Cause and Effect Diagram and DOE

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Cause and Effect Diagram and DOE

Cause and Effect Diagram
The cause and effect diagram is also referred to as the Ishikawa diagram (created by Kaoru Ishikawa) or the fishbone diagram. In the cause and effect diagram, the problem or effect is stated on the head and the 5M (men (people), machine, material, measurements and methods) along with environment become the bones of the diagram. The team would brainstorm a list of possible causes for the problem and place the causes in one of the six categories. The cause and effect diagram can assist the team in identifying areas that are contributing to the problem in a structured manner.
Design of Experiments (DOE)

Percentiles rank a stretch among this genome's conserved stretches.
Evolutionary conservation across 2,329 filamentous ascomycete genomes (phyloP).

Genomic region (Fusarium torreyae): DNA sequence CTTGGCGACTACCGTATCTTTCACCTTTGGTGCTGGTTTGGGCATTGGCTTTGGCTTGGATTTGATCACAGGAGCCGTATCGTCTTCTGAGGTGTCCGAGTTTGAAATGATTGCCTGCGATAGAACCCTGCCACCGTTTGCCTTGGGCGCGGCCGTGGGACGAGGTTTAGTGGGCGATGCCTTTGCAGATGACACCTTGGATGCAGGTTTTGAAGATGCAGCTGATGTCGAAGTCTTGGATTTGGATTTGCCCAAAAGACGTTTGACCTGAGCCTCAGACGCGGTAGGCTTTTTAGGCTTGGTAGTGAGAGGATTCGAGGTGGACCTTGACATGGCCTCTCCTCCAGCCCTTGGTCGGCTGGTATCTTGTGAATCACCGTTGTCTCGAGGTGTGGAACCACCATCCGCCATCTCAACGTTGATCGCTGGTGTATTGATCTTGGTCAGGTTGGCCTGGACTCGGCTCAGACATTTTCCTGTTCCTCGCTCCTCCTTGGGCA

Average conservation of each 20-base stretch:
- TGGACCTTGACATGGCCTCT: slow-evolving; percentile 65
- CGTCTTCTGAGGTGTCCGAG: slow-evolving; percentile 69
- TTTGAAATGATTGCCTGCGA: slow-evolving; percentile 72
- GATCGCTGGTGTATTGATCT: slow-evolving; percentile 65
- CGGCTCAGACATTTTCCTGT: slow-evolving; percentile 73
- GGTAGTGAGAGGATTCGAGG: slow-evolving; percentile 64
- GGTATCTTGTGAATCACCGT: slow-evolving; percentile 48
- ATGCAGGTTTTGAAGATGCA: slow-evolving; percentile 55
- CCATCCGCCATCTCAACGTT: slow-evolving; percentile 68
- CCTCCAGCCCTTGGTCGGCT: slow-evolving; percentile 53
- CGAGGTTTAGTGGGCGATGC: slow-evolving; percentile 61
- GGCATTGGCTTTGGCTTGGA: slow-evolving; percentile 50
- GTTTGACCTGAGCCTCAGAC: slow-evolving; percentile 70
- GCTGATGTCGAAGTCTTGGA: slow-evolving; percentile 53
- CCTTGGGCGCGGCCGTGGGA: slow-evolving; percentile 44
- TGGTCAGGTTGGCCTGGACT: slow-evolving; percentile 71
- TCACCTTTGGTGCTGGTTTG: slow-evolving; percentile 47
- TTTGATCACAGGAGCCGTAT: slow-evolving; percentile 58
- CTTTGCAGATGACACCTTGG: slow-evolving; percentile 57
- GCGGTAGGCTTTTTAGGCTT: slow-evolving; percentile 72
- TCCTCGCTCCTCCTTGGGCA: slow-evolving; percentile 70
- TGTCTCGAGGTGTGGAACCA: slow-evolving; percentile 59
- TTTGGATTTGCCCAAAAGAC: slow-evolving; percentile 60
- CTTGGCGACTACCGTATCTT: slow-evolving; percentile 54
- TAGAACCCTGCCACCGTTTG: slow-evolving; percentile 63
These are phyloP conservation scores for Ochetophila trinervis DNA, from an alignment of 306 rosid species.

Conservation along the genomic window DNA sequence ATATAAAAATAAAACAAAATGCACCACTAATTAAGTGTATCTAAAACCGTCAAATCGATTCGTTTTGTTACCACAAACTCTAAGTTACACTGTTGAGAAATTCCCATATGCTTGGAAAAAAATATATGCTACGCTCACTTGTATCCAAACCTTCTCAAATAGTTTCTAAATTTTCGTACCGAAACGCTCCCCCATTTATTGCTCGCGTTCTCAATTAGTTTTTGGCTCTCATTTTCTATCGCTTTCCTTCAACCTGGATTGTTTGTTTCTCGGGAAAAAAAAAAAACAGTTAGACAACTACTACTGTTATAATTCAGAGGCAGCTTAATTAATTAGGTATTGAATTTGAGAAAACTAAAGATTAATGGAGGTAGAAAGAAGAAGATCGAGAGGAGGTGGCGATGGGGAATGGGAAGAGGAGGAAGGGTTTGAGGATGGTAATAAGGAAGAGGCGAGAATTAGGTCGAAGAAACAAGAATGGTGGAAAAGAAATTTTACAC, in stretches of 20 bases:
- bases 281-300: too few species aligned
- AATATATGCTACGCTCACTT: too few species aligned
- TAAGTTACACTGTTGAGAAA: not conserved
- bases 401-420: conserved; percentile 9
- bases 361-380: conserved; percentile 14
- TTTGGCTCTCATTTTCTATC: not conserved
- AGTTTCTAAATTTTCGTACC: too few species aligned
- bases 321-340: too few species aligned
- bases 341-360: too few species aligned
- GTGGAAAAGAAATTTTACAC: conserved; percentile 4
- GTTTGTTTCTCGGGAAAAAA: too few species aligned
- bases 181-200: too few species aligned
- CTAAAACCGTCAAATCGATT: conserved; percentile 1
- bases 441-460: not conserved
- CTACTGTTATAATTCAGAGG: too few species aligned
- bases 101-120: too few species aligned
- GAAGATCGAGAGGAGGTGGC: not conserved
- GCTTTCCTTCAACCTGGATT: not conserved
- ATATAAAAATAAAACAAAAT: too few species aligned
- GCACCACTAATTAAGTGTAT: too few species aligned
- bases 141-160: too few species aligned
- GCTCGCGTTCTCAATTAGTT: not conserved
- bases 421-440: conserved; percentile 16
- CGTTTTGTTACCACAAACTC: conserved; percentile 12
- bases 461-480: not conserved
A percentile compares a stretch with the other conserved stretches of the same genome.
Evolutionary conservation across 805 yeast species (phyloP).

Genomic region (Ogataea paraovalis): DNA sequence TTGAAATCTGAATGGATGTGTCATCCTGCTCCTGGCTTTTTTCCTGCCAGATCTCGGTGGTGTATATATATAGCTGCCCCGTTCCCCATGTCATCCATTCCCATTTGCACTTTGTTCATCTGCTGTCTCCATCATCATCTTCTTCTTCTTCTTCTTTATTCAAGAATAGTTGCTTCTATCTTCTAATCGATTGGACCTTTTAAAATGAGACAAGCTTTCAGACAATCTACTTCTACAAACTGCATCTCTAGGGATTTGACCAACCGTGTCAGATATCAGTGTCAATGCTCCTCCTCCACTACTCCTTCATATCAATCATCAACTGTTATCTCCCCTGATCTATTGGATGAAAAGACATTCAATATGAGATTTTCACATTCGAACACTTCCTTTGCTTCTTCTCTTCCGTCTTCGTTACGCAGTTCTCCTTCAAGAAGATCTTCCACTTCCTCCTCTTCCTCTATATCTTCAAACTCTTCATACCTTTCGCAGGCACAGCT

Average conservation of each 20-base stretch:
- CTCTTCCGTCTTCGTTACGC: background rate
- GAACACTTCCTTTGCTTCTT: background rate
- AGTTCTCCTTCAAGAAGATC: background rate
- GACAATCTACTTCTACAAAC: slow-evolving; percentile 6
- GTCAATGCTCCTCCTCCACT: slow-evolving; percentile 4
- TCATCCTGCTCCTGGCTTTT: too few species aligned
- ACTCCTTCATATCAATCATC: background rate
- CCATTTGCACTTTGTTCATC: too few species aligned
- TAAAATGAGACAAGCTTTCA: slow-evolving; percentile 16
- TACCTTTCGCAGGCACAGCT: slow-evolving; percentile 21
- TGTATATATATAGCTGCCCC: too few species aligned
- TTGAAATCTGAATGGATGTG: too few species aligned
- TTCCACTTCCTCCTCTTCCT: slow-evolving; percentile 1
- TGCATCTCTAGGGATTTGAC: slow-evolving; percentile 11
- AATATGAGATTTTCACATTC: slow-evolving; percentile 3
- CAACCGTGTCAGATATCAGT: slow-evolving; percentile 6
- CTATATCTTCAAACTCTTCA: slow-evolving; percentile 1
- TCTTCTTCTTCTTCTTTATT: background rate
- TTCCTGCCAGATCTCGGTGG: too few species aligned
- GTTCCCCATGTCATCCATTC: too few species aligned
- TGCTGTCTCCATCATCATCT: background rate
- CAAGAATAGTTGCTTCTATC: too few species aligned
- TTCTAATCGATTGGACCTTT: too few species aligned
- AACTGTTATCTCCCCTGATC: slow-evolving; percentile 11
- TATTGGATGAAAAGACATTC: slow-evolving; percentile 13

One way to determine whether something is the root cause that is affecting a process would be to test it out in an experiment. For example if the team believes centrifuging stat and routine samples together contributes to the problem of increased turnaround time (TAT), then the team could design an experiment to test this out. Centrifuges could be designated as "stat centrifuges" and the TAT with and without the use of dedicated stat centrifuges could be compared. Keep in mind that just like in scientific experiments, other factors must be controlled to validate the finding of the experiment. While DOE is a good way to verify root cause, it can be impractical or costly to setup.